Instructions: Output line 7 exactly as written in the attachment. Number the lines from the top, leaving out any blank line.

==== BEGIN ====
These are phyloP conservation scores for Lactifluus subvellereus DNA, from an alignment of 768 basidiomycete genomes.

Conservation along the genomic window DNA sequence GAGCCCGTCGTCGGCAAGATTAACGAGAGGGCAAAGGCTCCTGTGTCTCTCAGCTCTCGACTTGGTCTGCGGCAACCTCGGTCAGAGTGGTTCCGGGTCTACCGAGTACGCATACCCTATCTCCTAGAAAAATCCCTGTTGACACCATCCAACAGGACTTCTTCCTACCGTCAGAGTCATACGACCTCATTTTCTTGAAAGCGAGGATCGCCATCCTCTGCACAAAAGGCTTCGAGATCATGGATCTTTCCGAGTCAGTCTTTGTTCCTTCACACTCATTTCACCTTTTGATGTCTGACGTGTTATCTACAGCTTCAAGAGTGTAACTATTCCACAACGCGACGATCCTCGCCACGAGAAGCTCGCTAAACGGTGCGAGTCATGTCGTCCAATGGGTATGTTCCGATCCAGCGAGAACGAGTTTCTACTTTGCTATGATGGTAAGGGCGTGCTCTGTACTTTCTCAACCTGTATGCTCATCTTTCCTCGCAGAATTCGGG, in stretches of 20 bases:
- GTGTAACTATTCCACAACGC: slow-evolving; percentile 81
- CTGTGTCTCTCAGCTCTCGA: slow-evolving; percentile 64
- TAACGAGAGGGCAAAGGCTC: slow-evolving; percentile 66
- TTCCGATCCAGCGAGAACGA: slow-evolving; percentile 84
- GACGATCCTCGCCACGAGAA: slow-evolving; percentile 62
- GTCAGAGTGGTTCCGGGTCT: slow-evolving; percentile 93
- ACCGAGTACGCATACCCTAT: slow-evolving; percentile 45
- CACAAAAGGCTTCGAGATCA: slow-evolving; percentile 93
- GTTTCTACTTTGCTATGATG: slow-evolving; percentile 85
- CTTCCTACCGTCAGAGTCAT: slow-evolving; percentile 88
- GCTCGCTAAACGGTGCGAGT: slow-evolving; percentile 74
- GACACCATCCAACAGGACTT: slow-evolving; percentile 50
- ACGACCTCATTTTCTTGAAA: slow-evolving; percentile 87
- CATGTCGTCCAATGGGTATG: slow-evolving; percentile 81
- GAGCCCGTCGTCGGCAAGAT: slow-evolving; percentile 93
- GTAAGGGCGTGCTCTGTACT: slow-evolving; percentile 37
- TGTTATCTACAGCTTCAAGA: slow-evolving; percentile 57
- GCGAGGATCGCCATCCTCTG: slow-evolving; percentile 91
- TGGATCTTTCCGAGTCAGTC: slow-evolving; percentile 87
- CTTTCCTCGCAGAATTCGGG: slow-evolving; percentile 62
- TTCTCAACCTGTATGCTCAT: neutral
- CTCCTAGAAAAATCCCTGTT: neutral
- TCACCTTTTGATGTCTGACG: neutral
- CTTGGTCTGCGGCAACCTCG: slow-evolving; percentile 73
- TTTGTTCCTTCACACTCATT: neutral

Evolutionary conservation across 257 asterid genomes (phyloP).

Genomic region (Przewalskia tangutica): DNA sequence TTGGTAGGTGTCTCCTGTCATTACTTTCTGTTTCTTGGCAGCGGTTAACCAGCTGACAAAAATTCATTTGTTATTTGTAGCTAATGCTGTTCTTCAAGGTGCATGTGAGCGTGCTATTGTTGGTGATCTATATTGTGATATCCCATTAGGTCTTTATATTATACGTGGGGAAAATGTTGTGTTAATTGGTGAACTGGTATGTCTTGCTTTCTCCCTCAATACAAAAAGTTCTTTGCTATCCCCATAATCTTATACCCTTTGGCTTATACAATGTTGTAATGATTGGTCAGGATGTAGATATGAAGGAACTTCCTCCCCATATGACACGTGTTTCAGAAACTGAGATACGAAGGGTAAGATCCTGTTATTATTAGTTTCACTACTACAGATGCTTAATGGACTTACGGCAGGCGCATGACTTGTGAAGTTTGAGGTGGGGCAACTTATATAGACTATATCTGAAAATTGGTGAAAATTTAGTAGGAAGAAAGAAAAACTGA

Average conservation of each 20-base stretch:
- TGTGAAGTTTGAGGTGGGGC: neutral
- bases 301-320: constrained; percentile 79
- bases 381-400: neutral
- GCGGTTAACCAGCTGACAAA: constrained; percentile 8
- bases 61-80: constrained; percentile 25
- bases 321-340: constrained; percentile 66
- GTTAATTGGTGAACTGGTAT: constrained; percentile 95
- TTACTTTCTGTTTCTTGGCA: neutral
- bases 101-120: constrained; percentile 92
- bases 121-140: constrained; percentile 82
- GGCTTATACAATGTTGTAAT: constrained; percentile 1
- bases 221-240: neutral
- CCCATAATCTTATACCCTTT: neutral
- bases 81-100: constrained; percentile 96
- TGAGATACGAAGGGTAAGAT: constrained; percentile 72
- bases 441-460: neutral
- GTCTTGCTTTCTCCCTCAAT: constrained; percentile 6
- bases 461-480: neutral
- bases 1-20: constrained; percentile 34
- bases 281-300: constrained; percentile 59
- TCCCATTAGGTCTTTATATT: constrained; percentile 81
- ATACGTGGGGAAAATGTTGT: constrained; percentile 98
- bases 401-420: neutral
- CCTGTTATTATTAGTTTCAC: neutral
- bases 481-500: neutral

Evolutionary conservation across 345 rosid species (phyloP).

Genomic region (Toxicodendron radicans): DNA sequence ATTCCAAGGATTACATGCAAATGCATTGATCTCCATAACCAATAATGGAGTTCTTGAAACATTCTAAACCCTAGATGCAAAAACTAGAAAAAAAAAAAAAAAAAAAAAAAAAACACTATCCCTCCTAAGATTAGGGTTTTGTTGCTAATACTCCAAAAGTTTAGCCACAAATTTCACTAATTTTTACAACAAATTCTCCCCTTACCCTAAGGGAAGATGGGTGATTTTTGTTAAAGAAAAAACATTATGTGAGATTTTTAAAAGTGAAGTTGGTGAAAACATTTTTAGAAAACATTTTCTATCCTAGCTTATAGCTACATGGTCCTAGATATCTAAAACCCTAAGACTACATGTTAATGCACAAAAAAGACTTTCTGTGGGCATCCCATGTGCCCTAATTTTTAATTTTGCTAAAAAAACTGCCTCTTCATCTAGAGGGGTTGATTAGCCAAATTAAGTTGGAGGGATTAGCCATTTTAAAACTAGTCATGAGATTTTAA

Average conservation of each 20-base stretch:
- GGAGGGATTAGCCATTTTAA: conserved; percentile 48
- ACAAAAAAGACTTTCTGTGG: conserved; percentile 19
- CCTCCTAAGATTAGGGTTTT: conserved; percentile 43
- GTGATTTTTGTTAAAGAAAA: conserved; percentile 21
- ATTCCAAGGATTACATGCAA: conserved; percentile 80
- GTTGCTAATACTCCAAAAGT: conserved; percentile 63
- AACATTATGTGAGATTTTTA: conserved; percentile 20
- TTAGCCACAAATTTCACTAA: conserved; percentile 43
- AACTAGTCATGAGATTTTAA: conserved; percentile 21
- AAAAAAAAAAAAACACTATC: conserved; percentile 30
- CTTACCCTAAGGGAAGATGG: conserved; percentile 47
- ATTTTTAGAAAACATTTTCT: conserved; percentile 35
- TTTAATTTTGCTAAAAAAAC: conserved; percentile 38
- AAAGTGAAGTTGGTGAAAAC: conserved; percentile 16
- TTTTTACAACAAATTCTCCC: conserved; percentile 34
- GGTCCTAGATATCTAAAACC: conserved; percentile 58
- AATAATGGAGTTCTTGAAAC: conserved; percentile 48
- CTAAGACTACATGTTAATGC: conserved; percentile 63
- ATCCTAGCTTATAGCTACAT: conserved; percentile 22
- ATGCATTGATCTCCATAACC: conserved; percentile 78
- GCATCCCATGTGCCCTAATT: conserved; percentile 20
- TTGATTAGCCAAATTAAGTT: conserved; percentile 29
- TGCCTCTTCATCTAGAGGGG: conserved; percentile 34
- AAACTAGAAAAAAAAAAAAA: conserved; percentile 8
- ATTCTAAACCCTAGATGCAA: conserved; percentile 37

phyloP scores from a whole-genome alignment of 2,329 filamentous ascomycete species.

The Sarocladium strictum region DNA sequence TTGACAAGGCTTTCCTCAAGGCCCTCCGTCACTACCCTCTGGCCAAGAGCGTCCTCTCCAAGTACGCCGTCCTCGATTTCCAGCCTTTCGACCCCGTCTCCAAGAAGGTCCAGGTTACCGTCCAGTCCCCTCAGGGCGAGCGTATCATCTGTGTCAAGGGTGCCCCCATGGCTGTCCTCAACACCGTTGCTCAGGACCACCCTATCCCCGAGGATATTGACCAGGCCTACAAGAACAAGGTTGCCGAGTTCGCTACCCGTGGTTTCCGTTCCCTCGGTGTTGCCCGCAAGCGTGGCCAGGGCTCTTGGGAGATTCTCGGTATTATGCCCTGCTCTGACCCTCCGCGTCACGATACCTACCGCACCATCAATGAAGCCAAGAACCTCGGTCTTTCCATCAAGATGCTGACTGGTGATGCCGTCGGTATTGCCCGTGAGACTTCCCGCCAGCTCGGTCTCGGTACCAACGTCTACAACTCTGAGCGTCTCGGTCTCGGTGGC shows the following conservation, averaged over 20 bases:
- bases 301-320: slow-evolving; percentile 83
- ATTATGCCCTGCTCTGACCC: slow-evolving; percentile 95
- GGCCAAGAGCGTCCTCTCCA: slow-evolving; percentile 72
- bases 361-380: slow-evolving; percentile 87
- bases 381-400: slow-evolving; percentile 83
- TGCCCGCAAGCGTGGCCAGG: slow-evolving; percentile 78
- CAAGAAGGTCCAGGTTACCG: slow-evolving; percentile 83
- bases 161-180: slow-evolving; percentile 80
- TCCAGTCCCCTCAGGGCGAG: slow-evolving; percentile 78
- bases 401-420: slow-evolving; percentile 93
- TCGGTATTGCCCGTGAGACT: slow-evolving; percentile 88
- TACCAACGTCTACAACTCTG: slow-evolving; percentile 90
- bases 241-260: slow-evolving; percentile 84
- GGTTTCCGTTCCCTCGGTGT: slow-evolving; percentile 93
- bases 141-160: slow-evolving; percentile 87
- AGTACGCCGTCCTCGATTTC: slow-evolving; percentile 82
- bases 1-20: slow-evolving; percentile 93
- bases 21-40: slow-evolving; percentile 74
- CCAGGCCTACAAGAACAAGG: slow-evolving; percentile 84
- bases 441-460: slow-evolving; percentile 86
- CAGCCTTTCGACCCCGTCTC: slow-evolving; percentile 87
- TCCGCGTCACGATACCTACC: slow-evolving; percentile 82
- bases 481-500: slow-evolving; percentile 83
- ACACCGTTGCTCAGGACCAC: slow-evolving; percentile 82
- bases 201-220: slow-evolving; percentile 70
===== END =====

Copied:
- GACGATCCTCGCCACGAGAA: slow-evolving; percentile 62